Staying Safe Online
In today’s world, we are becoming increasingly dependent on digital communication, Smart Phones, Tablets, Surfing the Internet, and using email is part of daily life. It is true that those with criminal intent will try to use cybercrime for many purposes including identity theft and scamming; there are many common sense steps that we can take to minimise being exposed to this form of crime.
The Tabs below will cover the measures all should take to stay safe on line, the old saying that "if it looks too good to be true it probably is" is a good maxim to employ.
Think of online crime as just another way that criminals try to gain access to what is ours, apply the same safety measures that you would in the offline world and the threat becomes a less frightening prospect.
The password is your first line of defence against online criminals, that said, it is also our first vulnerability. Most web access requires passwords, and it is quite a challenge to "think up" passwords that will be safe but at the same time, be easy for us to remember!
All is not lost however, there are many online password manager programmes out there where you only need to remember one password, the one you use to login to the programme, some are free to use such as Dashlane that can not only store your passwords but can generate strong passwords for you and from its console you can even go to the site and Dashlane will sign you in automatically. This programme works on almost all Internet Browsers although not on Windows browser EDGE, work is currently ongoing to integrate that browser into the programme.
Password protection however is not a perfect tool, you still need to be proactive, regularly changing passwords is key to keeping your information safe. If you are using a "password manager" then it is the master password you need to keep safe, the manager will keep the rest hidden from prying eyes. When choosing a master password, avoid using any personal terms that others could find (or guess) i.e. National Health or Insurance numbers, birthday dates etc. and just like your bank cards, never keep the password in a place that others can easily access it.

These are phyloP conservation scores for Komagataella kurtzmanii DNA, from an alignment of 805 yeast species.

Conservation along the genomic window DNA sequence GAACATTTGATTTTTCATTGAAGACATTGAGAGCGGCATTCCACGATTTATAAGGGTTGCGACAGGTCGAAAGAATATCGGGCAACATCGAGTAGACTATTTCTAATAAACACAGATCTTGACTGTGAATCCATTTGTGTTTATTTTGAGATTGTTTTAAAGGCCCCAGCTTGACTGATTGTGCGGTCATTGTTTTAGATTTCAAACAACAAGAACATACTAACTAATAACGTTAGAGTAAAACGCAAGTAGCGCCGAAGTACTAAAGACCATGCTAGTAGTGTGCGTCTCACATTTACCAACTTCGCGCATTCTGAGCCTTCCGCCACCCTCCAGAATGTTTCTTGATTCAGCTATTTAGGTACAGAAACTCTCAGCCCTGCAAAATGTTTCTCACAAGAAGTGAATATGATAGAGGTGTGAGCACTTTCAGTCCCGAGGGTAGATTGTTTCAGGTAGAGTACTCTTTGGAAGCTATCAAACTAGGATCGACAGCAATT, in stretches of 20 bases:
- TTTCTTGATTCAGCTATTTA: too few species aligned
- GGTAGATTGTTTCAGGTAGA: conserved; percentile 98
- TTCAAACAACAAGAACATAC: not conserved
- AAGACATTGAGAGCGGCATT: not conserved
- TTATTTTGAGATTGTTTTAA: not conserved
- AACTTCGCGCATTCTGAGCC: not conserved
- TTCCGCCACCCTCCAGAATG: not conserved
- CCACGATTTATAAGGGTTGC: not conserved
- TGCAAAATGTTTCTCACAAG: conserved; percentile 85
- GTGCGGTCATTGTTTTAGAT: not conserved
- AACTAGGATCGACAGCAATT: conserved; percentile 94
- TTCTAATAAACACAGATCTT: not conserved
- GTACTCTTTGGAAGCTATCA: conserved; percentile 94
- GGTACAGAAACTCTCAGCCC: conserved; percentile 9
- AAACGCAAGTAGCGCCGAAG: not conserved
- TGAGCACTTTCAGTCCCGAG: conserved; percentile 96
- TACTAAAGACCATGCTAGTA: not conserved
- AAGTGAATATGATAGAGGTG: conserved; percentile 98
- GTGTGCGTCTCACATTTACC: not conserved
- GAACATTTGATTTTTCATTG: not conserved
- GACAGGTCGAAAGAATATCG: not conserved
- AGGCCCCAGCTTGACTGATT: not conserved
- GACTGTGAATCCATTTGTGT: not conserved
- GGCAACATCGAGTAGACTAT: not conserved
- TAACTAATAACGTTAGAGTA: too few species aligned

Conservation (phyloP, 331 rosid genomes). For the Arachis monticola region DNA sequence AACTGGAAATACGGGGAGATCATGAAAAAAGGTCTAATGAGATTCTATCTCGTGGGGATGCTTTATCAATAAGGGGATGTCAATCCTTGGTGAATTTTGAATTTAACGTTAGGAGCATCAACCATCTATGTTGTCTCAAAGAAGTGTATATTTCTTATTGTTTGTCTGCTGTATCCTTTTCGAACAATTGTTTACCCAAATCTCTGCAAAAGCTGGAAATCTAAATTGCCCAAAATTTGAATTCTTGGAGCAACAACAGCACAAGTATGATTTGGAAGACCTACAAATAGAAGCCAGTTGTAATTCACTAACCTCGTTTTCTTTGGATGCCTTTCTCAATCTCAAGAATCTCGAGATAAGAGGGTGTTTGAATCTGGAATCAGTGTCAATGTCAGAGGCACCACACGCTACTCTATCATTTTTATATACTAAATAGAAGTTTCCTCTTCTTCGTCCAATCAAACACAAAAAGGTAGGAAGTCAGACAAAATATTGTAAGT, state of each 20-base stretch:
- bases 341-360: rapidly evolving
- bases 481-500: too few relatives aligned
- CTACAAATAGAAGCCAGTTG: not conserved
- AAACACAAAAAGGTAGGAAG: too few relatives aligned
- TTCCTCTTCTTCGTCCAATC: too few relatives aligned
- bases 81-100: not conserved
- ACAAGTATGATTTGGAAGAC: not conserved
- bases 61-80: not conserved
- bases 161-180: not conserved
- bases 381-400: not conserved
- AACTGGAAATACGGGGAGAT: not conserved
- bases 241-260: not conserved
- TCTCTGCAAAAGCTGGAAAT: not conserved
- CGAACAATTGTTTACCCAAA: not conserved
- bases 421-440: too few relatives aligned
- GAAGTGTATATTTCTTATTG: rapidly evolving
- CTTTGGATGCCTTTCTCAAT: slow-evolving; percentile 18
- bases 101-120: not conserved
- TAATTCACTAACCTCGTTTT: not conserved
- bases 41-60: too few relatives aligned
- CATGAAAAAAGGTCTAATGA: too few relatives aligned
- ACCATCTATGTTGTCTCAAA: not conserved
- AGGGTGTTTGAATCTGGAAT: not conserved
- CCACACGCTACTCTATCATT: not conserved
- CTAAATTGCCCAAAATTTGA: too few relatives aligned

When setting passwords, you should use a combination of "Capital Letters" "Numbers" and "Keyboard Symbols", again try not to add capital letters at the start of the password or at the start of words within it. When placed randomly in the password it is far harder to crack, as is breaking up words by inserting numbers or symbols: "gO&Ngho^mE/" is an example, the base password being "going home". Another popular way to create a password is to use triptics, OHN_UPY_^5J, they may seem a bit complicated at first but if you are using a password manager then you only need to remember one however, you still need to change it from time to time.
We all use the internet, most daily, on our phones, tablets and computers and browsing the internet is a great place to get up to date information on the things that are important to us. Unfortunately, it is also where the cybercriminal resides waiting for the unwary fly to fall into their web.
There are several simple ways to try and prevent becoming a victim;
Always surf behind a firewall
Monitor children online, there are a number of "Parental Control Software" packages available online, most are free to use and may well be provided by your internet provider
Keep your Anti-virus software up to date
Run scans on your Anti-virus programme on a regular basis
Disable Pop Up ads in your Internet Browser
Hover over links before clicking them, that way you should see where the link is pointing
Find out more about online safety by visiting Get Safe Online
Not surprisingly email is the most common way in which our digital presence is attacked, this can be anything from attempts to hijack our accounts, steal our identity, gain our trust and flood our in-boxes with "junk mail".